US appeals court clarifies piracy definition
RICHMOND, Va. – A federal appeals court ruled Wednesday on the legal definition of piracy, saying an armed attack on a U.S. vessel can be considered piracy even if no one ever boards or robs the ship.
The 200-year-old U.S. Supreme Court definition of piracy has been in dispute in two attacks on Virginia-based Navy ships in April 2010 in waters off East Africa. The defendants were prosecuted in Norfolk, the first in a series of government prosecutions aimed at slowing the spread of piracy off Africa.
The court's ruling gives prosecutors wider latitude to go after people who attack U.S. vessels, U.S. Attorney Neil MacBride said.
"For decades, the international community has considered violent attacks on the high seas as an act of piracy, and today's ruling will strengthen our ability to hold those who attack U.S. vessels by force accountable, regardless of whether they are successful or not," said MacBride, whose office handled both cases.
In one case, a lower court judge dismissed charges against five Somalis in an attack on the USS Ashland, ruling since the men had not taken control or robbed the ship their actions did not rise to the definition of piracy. The ruling sends that case back to U.S. District Court for trial, the government said.
In the other case, prosecutors convicted five Somali men who attacked the USS Nicholas. It was the first piracy conviction in a U.S. courtroom since 1819.
The ruling by the three-judge panel of the 4th U.S. Circuit Court of Appeals upheld those convictions and the life sentences the men received.
Attorneys for the Nicholas defendants said they would discuss the ruling among and decide whether to pursue a hearing before the full 4th Circuit or take the case to the Supreme Court.
"Our arguments very simple: You have to steal the boat," said attorney David W. Bouchard. "That's piracy and it has been for 200 years."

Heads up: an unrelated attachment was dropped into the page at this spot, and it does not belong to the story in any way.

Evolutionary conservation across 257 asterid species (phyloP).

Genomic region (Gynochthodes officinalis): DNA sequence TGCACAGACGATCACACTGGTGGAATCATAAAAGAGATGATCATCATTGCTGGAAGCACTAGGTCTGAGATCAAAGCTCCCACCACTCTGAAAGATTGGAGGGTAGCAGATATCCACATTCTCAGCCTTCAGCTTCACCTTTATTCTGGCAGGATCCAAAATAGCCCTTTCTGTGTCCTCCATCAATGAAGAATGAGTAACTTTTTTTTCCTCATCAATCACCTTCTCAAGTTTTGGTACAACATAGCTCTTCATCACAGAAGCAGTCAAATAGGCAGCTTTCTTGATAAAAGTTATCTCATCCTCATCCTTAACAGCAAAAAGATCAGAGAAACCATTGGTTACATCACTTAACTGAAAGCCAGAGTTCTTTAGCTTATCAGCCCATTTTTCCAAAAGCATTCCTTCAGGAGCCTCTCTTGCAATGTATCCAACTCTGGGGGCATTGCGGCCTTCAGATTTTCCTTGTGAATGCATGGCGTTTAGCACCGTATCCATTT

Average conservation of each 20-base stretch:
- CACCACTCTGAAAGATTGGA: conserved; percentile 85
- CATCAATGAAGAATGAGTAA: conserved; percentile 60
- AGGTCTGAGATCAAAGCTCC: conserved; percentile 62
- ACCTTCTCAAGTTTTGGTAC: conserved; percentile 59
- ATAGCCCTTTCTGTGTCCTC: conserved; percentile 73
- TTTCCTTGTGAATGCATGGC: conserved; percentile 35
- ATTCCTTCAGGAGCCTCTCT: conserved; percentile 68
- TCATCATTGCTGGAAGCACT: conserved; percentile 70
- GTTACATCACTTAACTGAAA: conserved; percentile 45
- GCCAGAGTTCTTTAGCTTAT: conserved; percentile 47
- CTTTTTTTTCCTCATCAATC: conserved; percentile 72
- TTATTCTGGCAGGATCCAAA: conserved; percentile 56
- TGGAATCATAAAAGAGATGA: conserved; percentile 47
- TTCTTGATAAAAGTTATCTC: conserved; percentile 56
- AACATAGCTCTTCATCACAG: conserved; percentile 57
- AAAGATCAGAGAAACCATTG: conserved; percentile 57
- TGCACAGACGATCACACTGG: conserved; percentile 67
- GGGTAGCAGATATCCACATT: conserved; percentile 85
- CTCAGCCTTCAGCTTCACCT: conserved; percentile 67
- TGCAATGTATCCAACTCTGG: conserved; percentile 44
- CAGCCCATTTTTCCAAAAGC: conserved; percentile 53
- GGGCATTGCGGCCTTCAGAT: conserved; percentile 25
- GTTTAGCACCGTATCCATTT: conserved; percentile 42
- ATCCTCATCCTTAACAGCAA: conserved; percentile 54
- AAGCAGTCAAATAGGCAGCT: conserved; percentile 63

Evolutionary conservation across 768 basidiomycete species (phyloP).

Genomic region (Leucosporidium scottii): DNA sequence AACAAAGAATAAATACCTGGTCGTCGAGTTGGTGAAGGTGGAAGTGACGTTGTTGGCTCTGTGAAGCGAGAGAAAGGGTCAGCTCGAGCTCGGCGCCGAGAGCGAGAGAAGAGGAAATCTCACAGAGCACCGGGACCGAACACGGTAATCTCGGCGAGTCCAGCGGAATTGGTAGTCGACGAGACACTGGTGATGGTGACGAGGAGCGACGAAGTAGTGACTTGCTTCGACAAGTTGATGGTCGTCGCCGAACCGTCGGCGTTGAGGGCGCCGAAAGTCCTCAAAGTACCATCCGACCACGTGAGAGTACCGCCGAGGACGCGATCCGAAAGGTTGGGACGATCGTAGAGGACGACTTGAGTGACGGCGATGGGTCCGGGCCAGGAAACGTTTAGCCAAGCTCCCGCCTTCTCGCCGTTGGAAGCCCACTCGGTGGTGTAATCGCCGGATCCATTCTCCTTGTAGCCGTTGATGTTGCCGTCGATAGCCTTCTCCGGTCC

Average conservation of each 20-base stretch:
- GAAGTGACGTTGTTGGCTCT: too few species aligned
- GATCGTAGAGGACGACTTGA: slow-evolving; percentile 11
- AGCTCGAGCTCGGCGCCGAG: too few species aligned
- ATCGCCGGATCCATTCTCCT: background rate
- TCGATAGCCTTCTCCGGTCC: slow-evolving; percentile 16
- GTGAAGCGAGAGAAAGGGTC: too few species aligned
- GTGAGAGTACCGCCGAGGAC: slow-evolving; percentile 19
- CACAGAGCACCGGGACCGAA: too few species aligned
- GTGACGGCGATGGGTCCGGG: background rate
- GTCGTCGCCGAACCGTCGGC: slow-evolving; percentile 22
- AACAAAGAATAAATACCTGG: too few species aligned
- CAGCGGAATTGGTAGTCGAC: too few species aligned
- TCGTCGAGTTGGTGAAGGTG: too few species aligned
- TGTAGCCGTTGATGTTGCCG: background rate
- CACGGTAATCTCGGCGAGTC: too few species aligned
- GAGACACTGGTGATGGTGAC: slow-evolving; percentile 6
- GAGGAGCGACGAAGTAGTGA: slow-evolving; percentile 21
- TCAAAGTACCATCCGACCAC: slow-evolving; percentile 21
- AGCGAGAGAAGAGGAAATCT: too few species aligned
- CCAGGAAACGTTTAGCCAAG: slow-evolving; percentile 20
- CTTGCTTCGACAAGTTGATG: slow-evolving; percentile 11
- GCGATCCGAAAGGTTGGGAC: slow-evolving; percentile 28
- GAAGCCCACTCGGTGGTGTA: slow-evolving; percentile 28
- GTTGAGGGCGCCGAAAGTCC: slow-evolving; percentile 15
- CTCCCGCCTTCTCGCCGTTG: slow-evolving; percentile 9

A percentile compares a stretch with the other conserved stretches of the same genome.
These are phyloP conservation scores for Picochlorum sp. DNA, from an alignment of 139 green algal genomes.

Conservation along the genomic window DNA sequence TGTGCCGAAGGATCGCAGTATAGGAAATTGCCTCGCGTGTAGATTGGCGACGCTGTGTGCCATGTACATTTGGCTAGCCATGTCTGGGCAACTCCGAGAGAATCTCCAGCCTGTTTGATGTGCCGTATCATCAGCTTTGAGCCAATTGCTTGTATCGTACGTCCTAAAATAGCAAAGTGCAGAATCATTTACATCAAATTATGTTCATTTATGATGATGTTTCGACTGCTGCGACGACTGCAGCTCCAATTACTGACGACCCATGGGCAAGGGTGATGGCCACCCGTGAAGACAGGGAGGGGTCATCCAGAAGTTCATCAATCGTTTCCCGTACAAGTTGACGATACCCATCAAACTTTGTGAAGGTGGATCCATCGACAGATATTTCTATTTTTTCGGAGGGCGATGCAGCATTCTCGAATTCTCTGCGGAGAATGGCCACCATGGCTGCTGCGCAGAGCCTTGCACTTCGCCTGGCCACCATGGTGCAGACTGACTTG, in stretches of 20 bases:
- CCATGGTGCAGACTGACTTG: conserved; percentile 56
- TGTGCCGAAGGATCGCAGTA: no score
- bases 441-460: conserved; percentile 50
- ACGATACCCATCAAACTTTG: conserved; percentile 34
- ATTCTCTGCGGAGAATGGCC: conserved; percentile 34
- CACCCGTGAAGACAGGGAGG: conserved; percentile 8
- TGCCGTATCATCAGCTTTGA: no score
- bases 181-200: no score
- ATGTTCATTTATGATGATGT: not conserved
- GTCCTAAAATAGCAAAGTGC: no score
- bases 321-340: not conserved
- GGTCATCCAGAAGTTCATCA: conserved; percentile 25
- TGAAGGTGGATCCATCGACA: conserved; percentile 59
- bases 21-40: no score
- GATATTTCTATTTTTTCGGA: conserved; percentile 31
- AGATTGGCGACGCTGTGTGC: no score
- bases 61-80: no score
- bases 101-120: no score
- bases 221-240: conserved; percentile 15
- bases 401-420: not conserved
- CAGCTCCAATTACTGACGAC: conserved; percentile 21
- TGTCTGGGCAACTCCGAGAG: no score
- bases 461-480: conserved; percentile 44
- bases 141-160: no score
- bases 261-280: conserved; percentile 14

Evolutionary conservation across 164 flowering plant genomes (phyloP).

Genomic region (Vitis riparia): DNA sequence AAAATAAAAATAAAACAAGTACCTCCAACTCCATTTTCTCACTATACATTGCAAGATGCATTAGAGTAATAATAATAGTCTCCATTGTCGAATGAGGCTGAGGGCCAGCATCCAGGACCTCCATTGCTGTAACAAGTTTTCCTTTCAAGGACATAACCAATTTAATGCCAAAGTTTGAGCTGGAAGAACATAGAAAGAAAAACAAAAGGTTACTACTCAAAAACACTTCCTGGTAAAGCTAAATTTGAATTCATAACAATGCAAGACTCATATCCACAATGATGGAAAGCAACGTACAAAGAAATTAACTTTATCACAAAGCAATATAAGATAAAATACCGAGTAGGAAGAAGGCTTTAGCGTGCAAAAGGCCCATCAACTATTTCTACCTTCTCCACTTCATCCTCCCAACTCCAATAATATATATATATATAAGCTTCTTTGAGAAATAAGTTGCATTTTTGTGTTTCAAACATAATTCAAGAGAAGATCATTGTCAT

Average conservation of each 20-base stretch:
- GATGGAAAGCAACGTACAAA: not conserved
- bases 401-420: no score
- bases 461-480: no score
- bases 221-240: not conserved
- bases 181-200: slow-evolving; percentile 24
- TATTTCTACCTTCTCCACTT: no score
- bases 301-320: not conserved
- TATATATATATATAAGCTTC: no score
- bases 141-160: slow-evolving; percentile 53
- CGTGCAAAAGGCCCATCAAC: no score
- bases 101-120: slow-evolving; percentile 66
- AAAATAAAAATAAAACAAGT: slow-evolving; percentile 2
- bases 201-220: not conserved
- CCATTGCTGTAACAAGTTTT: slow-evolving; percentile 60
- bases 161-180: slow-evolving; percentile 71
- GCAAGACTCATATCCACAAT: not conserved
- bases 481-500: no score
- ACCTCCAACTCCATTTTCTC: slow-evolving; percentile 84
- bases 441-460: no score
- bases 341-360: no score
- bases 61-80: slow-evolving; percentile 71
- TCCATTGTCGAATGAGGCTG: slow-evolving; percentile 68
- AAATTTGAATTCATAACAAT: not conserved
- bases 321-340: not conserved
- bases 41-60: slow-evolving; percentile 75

Lawyer Jon M. Babineau said the ruling "upset a couple hundred years of what I believe is precedent. Now it turns out our law in the United States is being viewed by some international standard, which is ever changing."
The attacks came as pirates increased assaults in the waters off East Africa despite an international flotilla of warships dedicated to protecting vessels and stopping the pirate assaults.
The Nicholas, which was part of the flotilla, was mistaken for a merchant ship because the Navy used a lighting array to disguise the 453-foot warship and attract pirates. Three pirates in a skiff fired rocket-propelled grenades and raked the ship with AK-47 fire in the Indian Ocean north of the Seychelles Islands. No sailors were injured in the attack.
During arguments before the federal appeals panel, an attorney representing one of the Somalis said the government was using "amorphous" interpretations of international law to make the piracy count stick. Attorney James R. Theuer argued the U.S. Supreme Court has been clear that the key element of piracy was "robbery at sea."
They also argued the men were innocent fishermen who had been abducted by pirates and forced to fire their weapons at the ship.
The court wrote that piracy under international law has evolved for decades to encompass other violent conduct.
The expanded definition "has only been reaffirmed in recent years as nations around the world have banded together to combat the escalating scourge of piracy," wrote Judge John King.
In the attack on the Ashland, a 610-foot dock landing ship, the ship's 25mm cannons destroyed a skiff, killing one Somali man and injuring several others.
Steve Szkotak can be reached on Twitter at http://twitter.com/sszkotakap